Charles Thompson has made significant progress in his ongoing investigation, surrounding child abuse, thanks to the prize money he received from winning the Ray Fitzwalter Award in April.
Thomson has spent the last four years investigating historic child sex abuse allegations in Essex. This week he has exclusively uncovered a link between the Shoebury sex ring and the paedophile gang behind the killing of three children, including Jason Swift. His work was helped by the £4,000 grant that Thomson received from the Ray Fitzwalter award.
Probably the biggest story I’ve ever worked on. It’s been a long, grueling year. But we are starting to trickle the info out now, with funding from the @SalfordUni Ray Fitzwalter Award. @lucymitv @LUISEFITZ https://t.co/GVtGilGPRP
— Charles Thomson (@CEThomson) December 5, 2018
The award was created in memory of investigative journalist, Ray Fitzwalter. It was introduced with the main aim being to recognise outstanding investigative journalism outside of London. It has been funded by a range of organisations that Fitzwalter made a positive impact upon during his career. These include Salford University, Channel 4, ITV and the Bureau of Investigative Journalism.
Thomson, chief reporter at the Basildon-based Yellow Advertiser, tells Salford Now why awards like this are so important: “being an investigative journalist is not a career that you go in to because you want to be rich. To be giving out grants, like the Ray Fitzwalter Award did, is fantastically helpful because it helps us to complete our work and people don’t realise how expensive it is.”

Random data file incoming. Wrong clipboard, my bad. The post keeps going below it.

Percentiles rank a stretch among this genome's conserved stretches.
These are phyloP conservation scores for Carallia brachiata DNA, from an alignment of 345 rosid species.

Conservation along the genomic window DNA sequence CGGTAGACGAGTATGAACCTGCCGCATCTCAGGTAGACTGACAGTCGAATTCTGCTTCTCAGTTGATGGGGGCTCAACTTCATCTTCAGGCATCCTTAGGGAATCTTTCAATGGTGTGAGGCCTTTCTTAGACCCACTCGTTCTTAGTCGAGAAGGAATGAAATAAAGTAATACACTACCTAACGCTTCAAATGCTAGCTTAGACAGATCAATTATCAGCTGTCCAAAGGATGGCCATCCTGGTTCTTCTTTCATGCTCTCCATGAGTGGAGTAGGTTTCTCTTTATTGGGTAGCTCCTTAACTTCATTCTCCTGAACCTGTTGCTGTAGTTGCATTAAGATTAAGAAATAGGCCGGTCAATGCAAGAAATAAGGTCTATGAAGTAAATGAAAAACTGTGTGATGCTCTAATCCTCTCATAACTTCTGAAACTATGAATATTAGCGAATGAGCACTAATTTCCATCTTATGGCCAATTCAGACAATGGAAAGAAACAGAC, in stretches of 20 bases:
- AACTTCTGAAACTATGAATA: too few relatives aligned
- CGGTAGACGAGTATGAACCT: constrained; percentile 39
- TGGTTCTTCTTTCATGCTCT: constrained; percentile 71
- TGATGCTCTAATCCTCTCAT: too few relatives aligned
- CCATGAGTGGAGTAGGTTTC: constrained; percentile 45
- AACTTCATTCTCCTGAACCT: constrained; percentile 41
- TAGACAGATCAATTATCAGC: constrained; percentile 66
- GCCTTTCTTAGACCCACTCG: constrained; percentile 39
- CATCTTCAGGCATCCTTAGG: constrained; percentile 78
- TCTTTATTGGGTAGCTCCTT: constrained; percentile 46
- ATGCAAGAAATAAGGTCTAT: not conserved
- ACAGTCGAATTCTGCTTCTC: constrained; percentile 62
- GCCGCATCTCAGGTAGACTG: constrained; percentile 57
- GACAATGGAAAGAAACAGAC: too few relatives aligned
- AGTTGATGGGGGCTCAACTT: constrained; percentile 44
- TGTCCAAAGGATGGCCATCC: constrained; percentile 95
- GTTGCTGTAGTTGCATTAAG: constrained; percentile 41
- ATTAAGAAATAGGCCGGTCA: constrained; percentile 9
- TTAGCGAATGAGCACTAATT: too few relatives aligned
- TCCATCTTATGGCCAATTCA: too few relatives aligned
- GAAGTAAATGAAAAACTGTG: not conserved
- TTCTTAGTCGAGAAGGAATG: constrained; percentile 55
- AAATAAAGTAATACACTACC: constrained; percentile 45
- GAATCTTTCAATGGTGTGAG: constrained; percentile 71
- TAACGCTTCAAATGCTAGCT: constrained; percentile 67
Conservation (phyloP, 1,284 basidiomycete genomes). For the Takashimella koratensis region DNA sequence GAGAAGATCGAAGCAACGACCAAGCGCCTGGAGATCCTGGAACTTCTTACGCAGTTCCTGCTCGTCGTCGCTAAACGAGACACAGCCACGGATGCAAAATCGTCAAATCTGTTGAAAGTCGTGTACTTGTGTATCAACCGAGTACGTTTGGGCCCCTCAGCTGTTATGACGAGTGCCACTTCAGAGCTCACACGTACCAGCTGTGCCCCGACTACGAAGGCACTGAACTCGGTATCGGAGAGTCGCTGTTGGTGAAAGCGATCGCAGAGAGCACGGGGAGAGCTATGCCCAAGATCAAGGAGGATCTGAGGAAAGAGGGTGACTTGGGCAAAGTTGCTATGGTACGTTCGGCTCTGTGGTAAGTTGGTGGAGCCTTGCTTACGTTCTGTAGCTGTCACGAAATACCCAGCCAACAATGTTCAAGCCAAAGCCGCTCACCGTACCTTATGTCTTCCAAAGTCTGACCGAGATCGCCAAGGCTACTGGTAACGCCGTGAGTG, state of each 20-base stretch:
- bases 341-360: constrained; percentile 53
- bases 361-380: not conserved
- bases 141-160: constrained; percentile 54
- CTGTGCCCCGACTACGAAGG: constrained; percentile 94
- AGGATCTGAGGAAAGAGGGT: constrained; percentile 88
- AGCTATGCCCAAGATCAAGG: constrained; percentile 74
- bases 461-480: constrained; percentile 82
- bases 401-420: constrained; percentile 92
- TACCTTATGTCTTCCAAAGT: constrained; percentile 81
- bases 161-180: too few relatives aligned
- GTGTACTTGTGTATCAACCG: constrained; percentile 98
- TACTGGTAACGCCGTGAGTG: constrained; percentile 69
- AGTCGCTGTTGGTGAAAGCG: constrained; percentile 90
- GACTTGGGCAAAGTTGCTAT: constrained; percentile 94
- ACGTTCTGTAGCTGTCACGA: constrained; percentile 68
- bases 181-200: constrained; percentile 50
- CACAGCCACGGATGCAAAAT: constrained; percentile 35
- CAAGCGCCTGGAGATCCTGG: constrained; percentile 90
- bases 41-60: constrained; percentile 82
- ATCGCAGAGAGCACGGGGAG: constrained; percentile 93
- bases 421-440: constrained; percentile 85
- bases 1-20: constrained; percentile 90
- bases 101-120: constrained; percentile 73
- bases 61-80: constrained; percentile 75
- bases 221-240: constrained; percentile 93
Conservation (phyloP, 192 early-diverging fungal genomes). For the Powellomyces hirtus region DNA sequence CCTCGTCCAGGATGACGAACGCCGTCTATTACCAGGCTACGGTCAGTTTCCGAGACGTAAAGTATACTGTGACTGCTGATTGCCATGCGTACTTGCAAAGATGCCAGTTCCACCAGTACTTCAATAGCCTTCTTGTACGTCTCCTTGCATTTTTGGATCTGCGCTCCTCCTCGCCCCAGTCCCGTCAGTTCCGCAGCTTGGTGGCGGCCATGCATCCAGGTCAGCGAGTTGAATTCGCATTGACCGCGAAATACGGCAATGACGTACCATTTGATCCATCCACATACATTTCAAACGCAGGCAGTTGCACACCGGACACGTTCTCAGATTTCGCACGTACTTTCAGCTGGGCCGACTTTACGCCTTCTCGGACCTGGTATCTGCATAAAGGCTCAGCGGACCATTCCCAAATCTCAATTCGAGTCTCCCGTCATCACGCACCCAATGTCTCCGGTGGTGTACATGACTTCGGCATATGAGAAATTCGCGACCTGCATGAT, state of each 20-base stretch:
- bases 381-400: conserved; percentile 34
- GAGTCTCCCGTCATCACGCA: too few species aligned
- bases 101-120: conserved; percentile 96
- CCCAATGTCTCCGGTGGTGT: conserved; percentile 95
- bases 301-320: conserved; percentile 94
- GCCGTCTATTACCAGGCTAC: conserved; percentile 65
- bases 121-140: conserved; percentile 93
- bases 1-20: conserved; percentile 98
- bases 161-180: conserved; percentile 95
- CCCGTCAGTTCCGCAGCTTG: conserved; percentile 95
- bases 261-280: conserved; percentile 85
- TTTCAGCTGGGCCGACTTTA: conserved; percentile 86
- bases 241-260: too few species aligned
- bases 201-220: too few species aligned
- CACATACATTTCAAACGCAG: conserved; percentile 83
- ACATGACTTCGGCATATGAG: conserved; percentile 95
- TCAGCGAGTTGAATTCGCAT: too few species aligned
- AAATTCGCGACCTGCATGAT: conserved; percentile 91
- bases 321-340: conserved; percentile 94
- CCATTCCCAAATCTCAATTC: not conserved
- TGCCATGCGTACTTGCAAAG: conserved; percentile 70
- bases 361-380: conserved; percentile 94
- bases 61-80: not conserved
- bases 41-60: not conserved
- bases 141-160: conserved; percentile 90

Judges of the award included ITV’s Tom Giles, Channel 4’s Dorothy Byrne and Salford University lecturer of journalism, Andrew Fletcher. Mr Fletcher is happy to see how the grant has helped journalists: “It’s great to see that he’s now continuing his work and using some of the prize money to report things and reveal things, which otherwise would have stayed out of the public domain.”
Journalist Charles Thomson and judge Andrew Fletcher talk about why the Ray Fitzwalter award is important:
Thomson spent some of the money on research and record checks. “Another thing we did was we organised a reunion of professionals that were connected to the original case- the child protection workers, local charities and the health authority. We got them back in a room together which threw up lots of information that they all reminded each other of.”
The recent breakthrough occurred after a new witness came forward. The latest installments in the long running investigation are four exclusive stories, which have been published in the Yellow Advertiser this week.
Fletcher is anticipating more accomplishments from the award after the success it has had in its first year. “We’ll shortly be launching the award again for 2019 and we’re hoping that there will be even more examples of investigative journalism from young reporters in TV radio and newspapers and online. We’ll hopefully get some more great examples of things that are being uncovered and discovered from young investigative journalists.”